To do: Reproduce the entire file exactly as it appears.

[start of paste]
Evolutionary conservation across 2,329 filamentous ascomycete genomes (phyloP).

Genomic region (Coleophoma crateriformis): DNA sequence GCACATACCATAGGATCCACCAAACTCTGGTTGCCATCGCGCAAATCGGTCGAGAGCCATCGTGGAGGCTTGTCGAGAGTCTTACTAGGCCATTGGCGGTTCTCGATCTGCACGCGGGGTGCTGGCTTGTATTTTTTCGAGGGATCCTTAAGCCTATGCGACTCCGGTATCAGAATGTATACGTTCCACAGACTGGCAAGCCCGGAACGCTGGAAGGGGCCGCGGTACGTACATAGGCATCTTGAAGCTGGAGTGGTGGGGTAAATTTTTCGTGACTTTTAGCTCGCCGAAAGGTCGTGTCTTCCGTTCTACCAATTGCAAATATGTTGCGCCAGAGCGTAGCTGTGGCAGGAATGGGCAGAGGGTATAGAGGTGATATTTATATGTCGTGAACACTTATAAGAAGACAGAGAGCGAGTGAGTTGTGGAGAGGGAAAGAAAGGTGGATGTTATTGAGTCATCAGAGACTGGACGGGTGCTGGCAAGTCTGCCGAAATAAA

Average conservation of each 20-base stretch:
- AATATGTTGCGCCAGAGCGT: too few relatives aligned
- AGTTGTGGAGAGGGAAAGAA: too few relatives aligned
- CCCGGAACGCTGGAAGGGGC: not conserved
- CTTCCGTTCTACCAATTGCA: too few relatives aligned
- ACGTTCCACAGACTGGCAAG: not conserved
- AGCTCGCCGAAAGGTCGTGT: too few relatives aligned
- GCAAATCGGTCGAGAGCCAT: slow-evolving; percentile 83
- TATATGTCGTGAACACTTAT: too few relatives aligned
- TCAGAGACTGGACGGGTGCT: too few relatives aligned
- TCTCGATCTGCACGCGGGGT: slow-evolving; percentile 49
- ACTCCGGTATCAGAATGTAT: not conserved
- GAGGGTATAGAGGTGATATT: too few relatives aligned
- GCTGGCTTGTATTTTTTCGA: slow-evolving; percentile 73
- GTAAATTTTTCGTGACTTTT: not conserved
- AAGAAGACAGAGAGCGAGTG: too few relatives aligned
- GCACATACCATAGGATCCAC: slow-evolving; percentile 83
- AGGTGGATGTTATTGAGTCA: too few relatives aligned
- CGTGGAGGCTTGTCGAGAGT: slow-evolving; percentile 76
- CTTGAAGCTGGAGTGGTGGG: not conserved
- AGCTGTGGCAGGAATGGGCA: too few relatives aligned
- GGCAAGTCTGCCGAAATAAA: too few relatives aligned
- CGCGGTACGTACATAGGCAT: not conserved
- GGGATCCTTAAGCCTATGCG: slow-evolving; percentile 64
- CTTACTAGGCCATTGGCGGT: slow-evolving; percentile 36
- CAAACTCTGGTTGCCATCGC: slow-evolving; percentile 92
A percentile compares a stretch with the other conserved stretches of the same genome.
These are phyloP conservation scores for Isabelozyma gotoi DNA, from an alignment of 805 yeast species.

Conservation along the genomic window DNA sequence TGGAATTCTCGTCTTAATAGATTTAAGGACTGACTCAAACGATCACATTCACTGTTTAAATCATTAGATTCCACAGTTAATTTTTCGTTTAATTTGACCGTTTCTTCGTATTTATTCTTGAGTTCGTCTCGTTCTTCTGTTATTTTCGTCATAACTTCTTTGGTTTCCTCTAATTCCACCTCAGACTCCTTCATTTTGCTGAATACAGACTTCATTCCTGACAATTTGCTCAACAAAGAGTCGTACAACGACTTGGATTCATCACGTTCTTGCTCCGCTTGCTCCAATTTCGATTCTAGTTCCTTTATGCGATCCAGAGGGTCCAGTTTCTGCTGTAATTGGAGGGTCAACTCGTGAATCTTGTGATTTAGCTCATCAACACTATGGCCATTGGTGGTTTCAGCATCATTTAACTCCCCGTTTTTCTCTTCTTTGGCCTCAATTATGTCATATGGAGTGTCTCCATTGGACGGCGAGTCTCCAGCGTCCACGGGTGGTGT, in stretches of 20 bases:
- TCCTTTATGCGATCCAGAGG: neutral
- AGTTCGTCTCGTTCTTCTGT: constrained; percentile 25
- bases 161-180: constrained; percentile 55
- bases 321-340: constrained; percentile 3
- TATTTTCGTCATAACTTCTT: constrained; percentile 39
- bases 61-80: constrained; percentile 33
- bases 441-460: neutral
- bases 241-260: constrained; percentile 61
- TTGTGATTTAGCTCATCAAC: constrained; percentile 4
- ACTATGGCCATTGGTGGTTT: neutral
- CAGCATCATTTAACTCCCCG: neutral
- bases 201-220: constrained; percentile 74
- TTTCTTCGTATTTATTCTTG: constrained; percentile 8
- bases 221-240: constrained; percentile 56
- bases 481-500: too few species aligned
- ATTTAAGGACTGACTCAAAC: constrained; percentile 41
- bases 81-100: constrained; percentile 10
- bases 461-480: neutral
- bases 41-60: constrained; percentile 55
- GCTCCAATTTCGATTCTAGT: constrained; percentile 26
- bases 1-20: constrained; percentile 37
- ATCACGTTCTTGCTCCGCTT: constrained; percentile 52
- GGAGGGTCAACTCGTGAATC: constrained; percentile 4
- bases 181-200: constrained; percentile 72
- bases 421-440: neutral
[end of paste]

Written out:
Evolutionary conservation across 2,329 filamentous ascomycete genomes (phyloP).

Genomic region (Coleophoma crateriformis): DNA sequence GCACATACCATAGGATCCACCAAACTCTGGTTGCCATCGCGCAAATCGGTCGAGAGCCATCGTGGAGGCTTGTCGAGAGTCTTACTAGGCCATTGGCGGTTCTCGATCTGCACGCGGGGTGCTGGCTTGTATTTTTTCGAGGGATCCTTAAGCCTATGCGACTCCGGTATCAGAATGTATACGTTCCACAGACTGGCAAGCCCGGAACGCTGGAAGGGGCCGCGGTACGTACATAGGCATCTTGAAGCTGGAGTGGTGGGGTAAATTTTTCGTGACTTTTAGCTCGCCGAAAGGTCGTGTCTTCCGTTCTACCAATTGCAAATATGTTGCGCCAGAGCGTAGCTGTGGCAGGAATGGGCAGAGGGTATAGAGGTGATATTTATATGTCGTGAACACTTATAAGAAGACAGAGAGCGAGTGAGTTGTGGAGAGGGAAAGAAAGGTGGATGTTATTGAGTCATCAGAGACTGGACGGGTGCTGGCAAGTCTGCCGAAATAAA

Average conservation of each 20-base stretch:
- AATATGTTGCGCCAGAGCGT: too few relatives aligned
- AGTTGTGGAGAGGGAAAGAA: too few relatives aligned
- CCCGGAACGCTGGAAGGGGC: not conserved
- CTTCCGTTCTACCAATTGCA: too few relatives aligned
- ACGTTCCACAGACTGGCAAG: not conserved
- AGCTCGCCGAAAGGTCGTGT: too few relatives aligned
- GCAAATCGGTCGAGAGCCAT: slow-evolving; percentile 83
- TATATGTCGTGAACACTTAT: too few relatives aligned
- TCAGAGACTGGACGGGTGCT: too few relatives aligned
- TCTCGATCTGCACGCGGGGT: slow-evolving; percentile 49
- ACTCCGGTATCAGAATGTAT: not conserved
- GAGGGTATAGAGGTGATATT: too few relatives aligned
- GCTGGCTTGTATTTTTTCGA: slow-evolving; percentile 73
- GTAAATTTTTCGTGACTTTT: not conserved
- AAGAAGACAGAGAGCGAGTG: too few relatives aligned
- GCACATACCATAGGATCCAC: slow-evolving; percentile 83
- AGGTGGATGTTATTGAGTCA: too few relatives aligned
- CGTGGAGGCTTGTCGAGAGT: slow-evolving; percentile 76
- CTTGAAGCTGGAGTGGTGGG: not conserved
- AGCTGTGGCAGGAATGGGCA: too few relatives aligned
- GGCAAGTCTGCCGAAATAAA: too few relatives aligned
- CGCGGTACGTACATAGGCAT: not conserved
- GGGATCCTTAAGCCTATGCG: slow-evolving; percentile 64
- CTTACTAGGCCATTGGCGGT: slow-evolving; percentile 36
- CAAACTCTGGTTGCCATCGC: slow-evolving; percentile 92
A percentile compares a stretch with the other conserved stretches of the same genome.
These are phyloP conservation scores for Isabelozyma gotoi DNA, from an alignment of 805 yeast species.

Conservation along the genomic window DNA sequence TGGAATTCTCGTCTTAATAGATTTAAGGACTGACTCAAACGATCACATTCACTGTTTAAATCATTAGATTCCACAGTTAATTTTTCGTTTAATTTGACCGTTTCTTCGTATTTATTCTTGAGTTCGTCTCGTTCTTCTGTTATTTTCGTCATAACTTCTTTGGTTTCCTCTAATTCCACCTCAGACTCCTTCATTTTGCTGAATACAGACTTCATTCCTGACAATTTGCTCAACAAAGAGTCGTACAACGACTTGGATTCATCACGTTCTTGCTCCGCTTGCTCCAATTTCGATTCTAGTTCCTTTATGCGATCCAGAGGGTCCAGTTTCTGCTGTAATTGGAGGGTCAACTCGTGAATCTTGTGATTTAGCTCATCAACACTATGGCCATTGGTGGTTTCAGCATCATTTAACTCCCCGTTTTTCTCTTCTTTGGCCTCAATTATGTCATATGGAGTGTCTCCATTGGACGGCGAGTCTCCAGCGTCCACGGGTGGTGT, in stretches of 20 bases:
- TCCTTTATGCGATCCAGAGG: neutral
- AGTTCGTCTCGTTCTTCTGT: constrained; percentile 25
- bases 161-180: constrained; percentile 55
- bases 321-340: constrained; percentile 3
- TATTTTCGTCATAACTTCTT: constrained; percentile 39
- bases 61-80: constrained; percentile 33
- bases 441-460: neutral
- bases 241-260: constrained; percentile 61
- TTGTGATTTAGCTCATCAAC: constrained; percentile 4
- ACTATGGCCATTGGTGGTTT: neutral
- CAGCATCATTTAACTCCCCG: neutral
- bases 201-220: constrained; percentile 74
- TTTCTTCGTATTTATTCTTG: constrained; percentile 8
- bases 221-240: constrained; percentile 56
- bases 481-500: too few species aligned
- ATTTAAGGACTGACTCAAAC: constrained; percentile 41
- bases 81-100: constrained; percentile 10
- bases 461-480: neutral
- bases 41-60: constrained; percentile 55
- GCTCCAATTTCGATTCTAGT: constrained; percentile 26
- bases 1-20: constrained; percentile 37
- ATCACGTTCTTGCTCCGCTT: constrained; percentile 52
- GGAGGGTCAACTCGTGAATC: constrained; percentile 4
- bases 181-200: constrained; percentile 72
- bases 421-440: neutral